A possible loophole might be to say you create a deceased creature which, according to Jeremy Crawford, is an object. If a corpse is an object, it can be food.
However, as a living halfling is a creature, you can not use Create Food and Water to create a halfling teammate. If a deceased creature is considered to be an object, you could use Purify Food and Drink on a humanoid corpse but not a living humanoid.
You may be able to achieve both of the desired effects listed in the question by casting multiple spells.
An interesting thought I had:
If you wanted to use Purify Food and Water on a living human, you first would have to kill them, cast Purify Food and Drink and then cast Revivify on the corpse. The result would be a living humanoid who has now been cured of any disease or poison that was ailing them.
However, if you used Create Food and Water to create a deceased halfling, you would not be able to use Raise Dead or Resurrection to bring it back to life as it was never alive to begin with. Thusly, there is no soul that could rejoin to the body as no soul ever left it.
Note that objects can carry the poisoned and diseased conditions. This is evident as the descriptions of both Resurrection “This spell neutralizes any Poisons and cures normal Diseases afflicting the creature when it died” and Raise Dead “This spell also neutralizes any poison and cures nonmagical Diseases that affected the creature at the time it died” imply that a corpse can contain a poison or disease. If a deceased creature is considered to be an object, objects therefore must be able to carry the diseased and poisoned conditions.
The way I see this, it's not about rules but about semantics. The question being: What constitutes food?
For starters, and taking the definition of food from the PHB, food constitutes something a character needs to consume to survive.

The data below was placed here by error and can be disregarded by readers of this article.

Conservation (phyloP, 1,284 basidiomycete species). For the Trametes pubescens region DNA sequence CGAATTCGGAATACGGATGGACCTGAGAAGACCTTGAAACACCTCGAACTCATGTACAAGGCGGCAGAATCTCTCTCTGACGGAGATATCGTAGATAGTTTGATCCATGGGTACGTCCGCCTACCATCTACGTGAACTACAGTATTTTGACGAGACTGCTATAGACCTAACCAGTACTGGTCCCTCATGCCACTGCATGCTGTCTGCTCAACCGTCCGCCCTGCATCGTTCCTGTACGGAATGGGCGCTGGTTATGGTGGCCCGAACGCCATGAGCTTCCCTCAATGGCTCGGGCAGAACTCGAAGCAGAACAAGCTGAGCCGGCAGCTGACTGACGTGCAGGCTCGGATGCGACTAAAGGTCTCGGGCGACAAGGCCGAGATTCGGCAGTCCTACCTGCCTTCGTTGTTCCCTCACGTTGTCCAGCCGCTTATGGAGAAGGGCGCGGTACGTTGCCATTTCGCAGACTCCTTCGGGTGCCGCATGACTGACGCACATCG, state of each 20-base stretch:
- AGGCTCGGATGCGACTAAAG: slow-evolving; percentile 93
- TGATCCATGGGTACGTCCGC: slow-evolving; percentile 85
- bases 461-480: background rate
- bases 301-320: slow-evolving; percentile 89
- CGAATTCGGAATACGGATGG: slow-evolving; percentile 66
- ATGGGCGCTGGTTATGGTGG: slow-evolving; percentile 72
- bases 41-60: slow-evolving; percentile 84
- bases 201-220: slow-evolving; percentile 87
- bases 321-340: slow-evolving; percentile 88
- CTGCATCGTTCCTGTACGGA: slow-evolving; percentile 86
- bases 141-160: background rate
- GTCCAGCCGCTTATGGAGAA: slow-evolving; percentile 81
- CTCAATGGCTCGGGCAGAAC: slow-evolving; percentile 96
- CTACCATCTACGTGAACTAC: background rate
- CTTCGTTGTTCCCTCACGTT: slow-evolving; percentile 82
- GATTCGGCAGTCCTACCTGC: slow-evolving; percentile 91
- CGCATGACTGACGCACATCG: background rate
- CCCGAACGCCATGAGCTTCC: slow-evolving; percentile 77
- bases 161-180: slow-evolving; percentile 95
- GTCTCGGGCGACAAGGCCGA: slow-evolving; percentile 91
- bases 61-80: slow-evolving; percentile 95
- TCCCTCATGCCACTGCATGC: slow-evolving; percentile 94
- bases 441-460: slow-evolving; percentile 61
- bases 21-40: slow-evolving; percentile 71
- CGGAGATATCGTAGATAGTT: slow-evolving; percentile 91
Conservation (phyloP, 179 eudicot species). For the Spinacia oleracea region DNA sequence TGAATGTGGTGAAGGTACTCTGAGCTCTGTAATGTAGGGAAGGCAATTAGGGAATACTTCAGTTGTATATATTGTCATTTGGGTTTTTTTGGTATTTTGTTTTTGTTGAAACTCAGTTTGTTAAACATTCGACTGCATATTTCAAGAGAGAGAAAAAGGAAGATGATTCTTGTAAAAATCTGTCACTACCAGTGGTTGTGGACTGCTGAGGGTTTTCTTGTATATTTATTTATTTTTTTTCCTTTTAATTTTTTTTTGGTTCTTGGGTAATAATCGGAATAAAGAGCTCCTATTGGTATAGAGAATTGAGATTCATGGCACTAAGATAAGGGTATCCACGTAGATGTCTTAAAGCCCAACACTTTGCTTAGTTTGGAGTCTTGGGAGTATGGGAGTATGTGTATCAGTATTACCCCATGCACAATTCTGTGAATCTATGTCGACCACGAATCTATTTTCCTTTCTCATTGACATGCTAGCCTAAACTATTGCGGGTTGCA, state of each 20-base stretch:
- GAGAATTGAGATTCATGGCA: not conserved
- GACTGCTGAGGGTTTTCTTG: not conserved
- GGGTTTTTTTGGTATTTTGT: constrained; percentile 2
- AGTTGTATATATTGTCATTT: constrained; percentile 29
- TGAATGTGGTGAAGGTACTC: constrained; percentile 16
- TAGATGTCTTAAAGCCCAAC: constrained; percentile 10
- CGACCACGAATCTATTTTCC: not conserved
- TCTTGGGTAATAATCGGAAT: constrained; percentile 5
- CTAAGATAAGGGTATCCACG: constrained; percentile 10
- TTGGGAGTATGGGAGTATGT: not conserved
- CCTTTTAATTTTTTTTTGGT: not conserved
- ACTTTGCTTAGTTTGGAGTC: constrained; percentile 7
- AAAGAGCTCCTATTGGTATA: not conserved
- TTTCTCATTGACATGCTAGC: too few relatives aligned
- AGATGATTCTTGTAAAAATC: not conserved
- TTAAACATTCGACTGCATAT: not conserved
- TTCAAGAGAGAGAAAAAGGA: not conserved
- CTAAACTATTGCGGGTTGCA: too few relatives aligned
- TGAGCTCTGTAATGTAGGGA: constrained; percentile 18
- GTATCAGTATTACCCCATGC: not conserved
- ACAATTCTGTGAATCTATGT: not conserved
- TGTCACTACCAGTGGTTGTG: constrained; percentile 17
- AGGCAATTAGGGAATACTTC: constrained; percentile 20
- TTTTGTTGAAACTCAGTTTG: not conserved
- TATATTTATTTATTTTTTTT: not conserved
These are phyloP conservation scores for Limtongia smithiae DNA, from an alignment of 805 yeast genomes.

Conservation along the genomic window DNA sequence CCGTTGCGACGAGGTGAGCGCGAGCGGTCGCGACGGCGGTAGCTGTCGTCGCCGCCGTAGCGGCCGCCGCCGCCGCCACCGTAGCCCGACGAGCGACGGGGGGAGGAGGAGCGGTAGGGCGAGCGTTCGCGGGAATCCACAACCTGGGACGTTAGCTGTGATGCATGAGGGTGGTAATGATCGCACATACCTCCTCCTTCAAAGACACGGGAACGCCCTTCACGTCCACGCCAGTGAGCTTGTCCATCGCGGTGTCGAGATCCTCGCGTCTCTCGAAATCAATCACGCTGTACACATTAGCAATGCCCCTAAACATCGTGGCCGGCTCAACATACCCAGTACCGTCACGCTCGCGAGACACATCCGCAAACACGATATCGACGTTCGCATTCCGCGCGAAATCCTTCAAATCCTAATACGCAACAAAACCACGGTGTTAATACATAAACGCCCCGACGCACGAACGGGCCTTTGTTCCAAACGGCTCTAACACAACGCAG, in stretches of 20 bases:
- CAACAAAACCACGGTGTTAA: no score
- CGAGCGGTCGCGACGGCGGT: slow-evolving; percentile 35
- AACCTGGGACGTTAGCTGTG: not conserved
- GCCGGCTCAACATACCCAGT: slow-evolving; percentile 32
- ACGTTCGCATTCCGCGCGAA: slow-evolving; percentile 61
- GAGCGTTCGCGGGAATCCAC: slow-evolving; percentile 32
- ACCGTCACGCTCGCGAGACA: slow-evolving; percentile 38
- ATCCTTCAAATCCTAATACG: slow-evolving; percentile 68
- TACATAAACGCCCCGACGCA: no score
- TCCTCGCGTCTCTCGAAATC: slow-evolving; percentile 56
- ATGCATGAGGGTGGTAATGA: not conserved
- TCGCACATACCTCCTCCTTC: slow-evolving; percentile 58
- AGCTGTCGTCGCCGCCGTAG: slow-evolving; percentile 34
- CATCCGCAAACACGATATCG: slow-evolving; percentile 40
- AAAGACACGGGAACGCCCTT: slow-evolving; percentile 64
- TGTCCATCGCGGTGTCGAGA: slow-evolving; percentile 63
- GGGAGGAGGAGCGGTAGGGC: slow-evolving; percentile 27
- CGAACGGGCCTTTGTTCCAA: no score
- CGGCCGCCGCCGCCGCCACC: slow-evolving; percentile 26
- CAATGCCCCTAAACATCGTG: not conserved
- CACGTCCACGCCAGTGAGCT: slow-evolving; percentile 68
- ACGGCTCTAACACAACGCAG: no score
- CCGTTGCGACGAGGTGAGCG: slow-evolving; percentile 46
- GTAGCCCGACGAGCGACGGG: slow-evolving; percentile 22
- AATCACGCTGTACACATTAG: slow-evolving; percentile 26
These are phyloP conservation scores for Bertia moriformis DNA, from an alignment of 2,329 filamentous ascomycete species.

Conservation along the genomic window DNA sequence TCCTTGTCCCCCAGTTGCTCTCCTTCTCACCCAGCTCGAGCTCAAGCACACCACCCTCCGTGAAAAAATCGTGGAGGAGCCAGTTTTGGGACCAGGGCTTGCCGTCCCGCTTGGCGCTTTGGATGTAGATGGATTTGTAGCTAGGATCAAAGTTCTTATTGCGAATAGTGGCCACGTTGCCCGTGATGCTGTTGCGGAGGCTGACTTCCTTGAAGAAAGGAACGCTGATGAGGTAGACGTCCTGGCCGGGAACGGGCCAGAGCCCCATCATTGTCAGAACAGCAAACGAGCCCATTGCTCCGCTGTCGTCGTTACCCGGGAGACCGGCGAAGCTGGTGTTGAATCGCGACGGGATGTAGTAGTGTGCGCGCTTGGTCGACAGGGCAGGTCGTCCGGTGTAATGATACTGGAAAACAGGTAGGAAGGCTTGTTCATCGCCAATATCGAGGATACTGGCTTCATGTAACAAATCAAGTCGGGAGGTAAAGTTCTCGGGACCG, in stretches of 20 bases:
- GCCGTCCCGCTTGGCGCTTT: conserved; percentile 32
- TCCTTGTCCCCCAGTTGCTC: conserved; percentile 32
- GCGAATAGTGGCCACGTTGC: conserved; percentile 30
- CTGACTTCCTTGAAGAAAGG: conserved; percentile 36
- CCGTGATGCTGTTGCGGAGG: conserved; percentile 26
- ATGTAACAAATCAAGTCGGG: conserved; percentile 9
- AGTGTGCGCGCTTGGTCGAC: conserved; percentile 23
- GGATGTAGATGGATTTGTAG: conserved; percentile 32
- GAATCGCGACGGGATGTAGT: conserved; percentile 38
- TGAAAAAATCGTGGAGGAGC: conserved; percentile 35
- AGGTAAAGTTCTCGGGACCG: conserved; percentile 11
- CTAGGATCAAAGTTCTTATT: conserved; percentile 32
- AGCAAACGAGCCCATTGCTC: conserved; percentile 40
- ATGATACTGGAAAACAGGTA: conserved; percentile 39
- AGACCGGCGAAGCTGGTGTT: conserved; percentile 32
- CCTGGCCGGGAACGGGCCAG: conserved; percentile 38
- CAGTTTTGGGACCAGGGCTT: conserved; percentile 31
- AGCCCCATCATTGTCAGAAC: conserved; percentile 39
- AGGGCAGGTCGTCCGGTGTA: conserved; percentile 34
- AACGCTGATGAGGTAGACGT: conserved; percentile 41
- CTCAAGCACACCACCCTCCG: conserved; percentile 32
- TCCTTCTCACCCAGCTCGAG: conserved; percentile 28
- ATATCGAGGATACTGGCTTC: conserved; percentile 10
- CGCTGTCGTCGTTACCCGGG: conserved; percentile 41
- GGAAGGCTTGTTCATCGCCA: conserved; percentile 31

A character needs one pound of food per day and can make food last longer by subsisting on half Rations.
Given the ogre in question considers raw living humanoids as food, there needs to be something that's subjective to the ogre character: the determination to consume such beings as food for his own benefit, foregoing any benefit towards the consumed being.
Could the caster cure diseases and poison to these beings using the spell you mention? Well, yes, but only if those effects could be transmited to them if they would consume them.
In a strict sense, not all diseases and toxins can be transmited by consuming something that has them. Maybe the inoculation method is other than ingestion or the disease is species sensitive or not contagious at all.
So, since food is defined by the one who consumes it, diseases and poisons are also related to what affects them and not the consumed being in question.
In any case, I understand this is far from the intended use as it's commonly understood that animals need to be dead to actually be food. Also, you don't summon an ally if you're conjuring food. You're no ally of your meal, it's pretty much the opposite.